Some of my Favorite Quotes

You may have noticed, I basically live my work life from quotes. Memes, too, but that’s another story. Anyways, I thought for today’s blog post I would share with you some of my favorite quotes, why I think they are insightful, and how I apply them.

Speed of iteration beats quality of iteration.

– John Boyd

One of my favorite quotes, and a fundamental aspect of Agile. Colonel John Boyd, sometimes referred to as the “Father of the F-16”, was a United States Air Force pilot who became well-known in military circles for his theories on movement and strategy, which eventually grew beyond military tactics and became relevant in business as well. One of his foundational concepts was the concept that the entity that reacts faster would outperform an entity that reacts slower, even if the quality of the slower reactions was higher. This is the key concept of agile, that the focus is on short sprints and reactivity, being able to constantly adjust to ever changing requirements and conditions. Col Boyd’s biography, Boyd: The Fighter Pilot Who Changed the Art of War, is well-worth a read if you are interested in his underlying theories of strategy and planning.

One of my most productive days was throwing away 1000 lines of code.

— Ken Thompson

When in doubt, use brute force.

— Ken Thompson

Ken Thompson is an old-school computer science genius of the highest order. Not only did he help invent both Unix and C, he has remained relevant in modern industry by also helping invent Go. Given those credentials, I would listen carefully to anything this person has to say.

Both of these quotes I interpret as coming from the same source idea, that is, the idea of simplicity and economy, not just of code but also of time. I’m sure many of you are familiar with the “second-system effect”, even if in practice if not by name. Have you ever tried to work with a software system, either adding a piece of functionality or fixing a bug, only to discover that the software system has grown into a complex maze of abstractions and configurations and modules and factories, all in the name of “flexibility”? I frequently re-phrase this as “just write the darn if statement”, that is, if you’ve found some edge case or some piece of capability to add, you don’t always need to refactor the entire system to support plugins and inversion of control and dependency injection, you sometimes just add an “if” statement in a key place and get the task done. This needs to be balanced, of course, with the creation of technical debt, but also if your customer is waiting on a bugfix and you can slap in an if-statement and get the bug fixed in a day, that might be a better approach than taking 3 sprints to rewrite your core framework.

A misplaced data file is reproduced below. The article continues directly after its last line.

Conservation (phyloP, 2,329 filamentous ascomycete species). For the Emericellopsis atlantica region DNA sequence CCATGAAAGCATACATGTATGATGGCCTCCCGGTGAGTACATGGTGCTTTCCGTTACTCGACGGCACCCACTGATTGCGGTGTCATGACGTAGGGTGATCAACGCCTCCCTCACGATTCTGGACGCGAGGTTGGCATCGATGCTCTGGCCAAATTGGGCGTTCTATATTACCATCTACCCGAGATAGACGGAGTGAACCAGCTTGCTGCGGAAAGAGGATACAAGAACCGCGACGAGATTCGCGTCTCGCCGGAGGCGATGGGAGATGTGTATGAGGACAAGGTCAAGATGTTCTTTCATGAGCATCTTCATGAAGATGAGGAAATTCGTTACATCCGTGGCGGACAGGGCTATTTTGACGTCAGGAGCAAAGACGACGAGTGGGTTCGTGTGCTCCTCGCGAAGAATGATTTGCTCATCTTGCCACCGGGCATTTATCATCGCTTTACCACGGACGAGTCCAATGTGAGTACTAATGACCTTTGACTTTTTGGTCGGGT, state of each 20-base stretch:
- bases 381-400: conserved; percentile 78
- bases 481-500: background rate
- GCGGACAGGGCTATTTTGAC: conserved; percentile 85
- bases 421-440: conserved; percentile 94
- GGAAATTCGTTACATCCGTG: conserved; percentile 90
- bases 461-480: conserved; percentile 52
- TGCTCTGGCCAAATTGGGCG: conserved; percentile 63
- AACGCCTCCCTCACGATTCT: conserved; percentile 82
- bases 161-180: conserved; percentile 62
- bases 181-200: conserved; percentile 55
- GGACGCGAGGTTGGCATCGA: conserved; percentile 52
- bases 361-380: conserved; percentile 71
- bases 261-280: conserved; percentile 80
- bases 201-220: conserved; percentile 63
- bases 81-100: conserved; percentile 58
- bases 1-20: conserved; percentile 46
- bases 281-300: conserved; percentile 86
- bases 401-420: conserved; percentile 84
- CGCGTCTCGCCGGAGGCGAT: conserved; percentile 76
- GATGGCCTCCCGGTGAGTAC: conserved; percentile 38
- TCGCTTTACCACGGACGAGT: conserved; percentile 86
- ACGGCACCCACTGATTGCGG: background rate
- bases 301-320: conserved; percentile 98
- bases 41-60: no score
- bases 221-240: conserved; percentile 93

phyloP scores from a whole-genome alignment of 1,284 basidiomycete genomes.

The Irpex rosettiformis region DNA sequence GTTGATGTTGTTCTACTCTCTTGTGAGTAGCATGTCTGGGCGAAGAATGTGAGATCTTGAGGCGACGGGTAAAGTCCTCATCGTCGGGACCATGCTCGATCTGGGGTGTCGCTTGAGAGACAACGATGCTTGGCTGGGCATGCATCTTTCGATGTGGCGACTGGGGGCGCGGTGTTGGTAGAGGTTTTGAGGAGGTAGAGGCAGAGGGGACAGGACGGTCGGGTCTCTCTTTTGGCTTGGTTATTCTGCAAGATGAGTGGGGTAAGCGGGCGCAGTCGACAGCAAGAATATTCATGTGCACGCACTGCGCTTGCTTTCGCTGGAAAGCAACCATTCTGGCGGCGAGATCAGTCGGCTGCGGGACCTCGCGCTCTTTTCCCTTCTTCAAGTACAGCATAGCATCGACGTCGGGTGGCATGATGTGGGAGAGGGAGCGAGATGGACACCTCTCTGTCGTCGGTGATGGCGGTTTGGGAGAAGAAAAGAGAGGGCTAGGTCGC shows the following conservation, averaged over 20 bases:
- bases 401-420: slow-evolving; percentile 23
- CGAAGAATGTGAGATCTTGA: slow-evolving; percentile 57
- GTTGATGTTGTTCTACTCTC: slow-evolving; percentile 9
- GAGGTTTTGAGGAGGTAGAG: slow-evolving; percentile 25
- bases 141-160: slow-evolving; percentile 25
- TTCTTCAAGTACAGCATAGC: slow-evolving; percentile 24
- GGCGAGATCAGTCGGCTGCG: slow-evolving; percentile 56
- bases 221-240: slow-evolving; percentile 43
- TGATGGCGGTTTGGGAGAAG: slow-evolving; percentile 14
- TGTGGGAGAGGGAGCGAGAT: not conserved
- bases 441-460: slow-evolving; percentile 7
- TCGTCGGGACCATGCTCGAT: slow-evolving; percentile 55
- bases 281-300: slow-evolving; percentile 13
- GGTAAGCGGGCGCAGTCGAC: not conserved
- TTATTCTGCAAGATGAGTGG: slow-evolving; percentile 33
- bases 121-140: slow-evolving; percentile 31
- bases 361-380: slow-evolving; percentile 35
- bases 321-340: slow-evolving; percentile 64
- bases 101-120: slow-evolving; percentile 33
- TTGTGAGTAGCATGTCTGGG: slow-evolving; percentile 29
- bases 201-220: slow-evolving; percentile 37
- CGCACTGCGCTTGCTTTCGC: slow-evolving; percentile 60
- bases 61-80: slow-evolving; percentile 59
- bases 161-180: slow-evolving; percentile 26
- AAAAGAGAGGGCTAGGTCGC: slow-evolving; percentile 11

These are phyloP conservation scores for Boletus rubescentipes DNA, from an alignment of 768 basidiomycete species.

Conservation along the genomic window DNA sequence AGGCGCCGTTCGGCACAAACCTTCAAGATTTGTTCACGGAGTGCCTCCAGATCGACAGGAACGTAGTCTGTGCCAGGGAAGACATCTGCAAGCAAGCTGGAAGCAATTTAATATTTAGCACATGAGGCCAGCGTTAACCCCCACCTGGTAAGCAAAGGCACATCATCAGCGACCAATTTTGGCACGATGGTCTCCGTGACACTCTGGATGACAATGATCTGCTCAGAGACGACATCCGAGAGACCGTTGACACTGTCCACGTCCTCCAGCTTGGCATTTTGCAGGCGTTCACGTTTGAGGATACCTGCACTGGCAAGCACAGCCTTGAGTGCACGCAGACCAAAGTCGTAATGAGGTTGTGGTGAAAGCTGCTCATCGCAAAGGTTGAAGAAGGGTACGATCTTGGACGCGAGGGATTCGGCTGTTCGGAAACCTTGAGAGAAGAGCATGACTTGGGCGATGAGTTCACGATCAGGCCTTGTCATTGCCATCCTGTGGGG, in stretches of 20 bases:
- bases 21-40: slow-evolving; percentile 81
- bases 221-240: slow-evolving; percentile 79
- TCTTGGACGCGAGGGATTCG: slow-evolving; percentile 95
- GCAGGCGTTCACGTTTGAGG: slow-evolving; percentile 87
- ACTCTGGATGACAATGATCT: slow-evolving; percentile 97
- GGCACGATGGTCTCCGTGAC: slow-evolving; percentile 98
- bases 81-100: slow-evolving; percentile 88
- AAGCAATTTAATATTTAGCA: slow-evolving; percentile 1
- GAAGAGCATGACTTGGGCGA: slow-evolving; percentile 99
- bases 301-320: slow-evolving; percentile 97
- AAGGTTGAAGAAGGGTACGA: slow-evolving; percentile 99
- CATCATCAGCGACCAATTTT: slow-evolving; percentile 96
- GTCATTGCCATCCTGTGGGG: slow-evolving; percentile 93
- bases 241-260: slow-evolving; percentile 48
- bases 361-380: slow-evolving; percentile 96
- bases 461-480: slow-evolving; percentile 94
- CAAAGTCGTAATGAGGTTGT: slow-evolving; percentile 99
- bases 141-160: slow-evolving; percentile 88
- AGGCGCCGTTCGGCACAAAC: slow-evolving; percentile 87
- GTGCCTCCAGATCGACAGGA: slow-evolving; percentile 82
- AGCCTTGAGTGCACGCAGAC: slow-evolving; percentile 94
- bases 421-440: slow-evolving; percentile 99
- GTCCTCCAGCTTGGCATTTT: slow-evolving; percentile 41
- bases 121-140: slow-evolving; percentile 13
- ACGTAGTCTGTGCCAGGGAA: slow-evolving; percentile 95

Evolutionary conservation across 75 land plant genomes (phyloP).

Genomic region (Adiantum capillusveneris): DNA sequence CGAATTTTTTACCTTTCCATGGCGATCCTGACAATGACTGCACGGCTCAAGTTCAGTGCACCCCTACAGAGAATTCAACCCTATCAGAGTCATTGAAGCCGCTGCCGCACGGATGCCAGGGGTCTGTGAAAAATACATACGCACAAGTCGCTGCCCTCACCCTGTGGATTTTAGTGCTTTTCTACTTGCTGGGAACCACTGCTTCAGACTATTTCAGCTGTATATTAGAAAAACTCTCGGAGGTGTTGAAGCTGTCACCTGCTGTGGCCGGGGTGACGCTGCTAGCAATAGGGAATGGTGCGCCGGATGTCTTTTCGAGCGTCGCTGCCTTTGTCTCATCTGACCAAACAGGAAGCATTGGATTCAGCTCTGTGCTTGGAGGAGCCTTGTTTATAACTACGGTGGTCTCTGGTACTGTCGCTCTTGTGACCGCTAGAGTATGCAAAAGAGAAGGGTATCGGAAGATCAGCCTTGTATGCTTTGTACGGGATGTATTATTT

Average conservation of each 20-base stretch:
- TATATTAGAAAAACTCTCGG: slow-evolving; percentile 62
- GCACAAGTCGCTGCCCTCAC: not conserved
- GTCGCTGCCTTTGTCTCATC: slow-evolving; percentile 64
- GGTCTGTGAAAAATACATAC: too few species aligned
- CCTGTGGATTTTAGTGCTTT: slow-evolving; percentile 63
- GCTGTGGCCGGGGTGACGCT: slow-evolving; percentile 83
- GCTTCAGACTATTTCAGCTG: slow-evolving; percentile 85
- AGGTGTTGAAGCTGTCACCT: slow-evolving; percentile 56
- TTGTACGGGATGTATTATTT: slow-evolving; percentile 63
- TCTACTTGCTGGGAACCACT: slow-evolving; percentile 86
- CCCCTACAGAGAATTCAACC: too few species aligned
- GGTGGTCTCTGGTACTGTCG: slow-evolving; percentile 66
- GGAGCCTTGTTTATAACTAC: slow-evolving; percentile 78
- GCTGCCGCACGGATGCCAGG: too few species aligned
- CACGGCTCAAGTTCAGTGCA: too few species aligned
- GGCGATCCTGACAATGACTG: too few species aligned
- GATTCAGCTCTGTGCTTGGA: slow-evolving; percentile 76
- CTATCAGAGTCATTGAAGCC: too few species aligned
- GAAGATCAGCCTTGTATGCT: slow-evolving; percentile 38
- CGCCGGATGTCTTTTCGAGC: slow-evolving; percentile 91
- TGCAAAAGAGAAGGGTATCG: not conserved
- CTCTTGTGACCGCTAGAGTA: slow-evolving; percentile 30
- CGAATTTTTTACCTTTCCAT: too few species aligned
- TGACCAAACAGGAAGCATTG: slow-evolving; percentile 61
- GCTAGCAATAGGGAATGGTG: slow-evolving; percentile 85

(Note that this applies to business and strategy decisions as well. Don’t overcomplicate things that can be easily solved with something simple.)

The first 90 percent of the code accounts for the first 10 percent of the development time. The remaining 10 percent of the code accounts for the other 90 percent of the development time.

—Tom Cargill, Bell Labs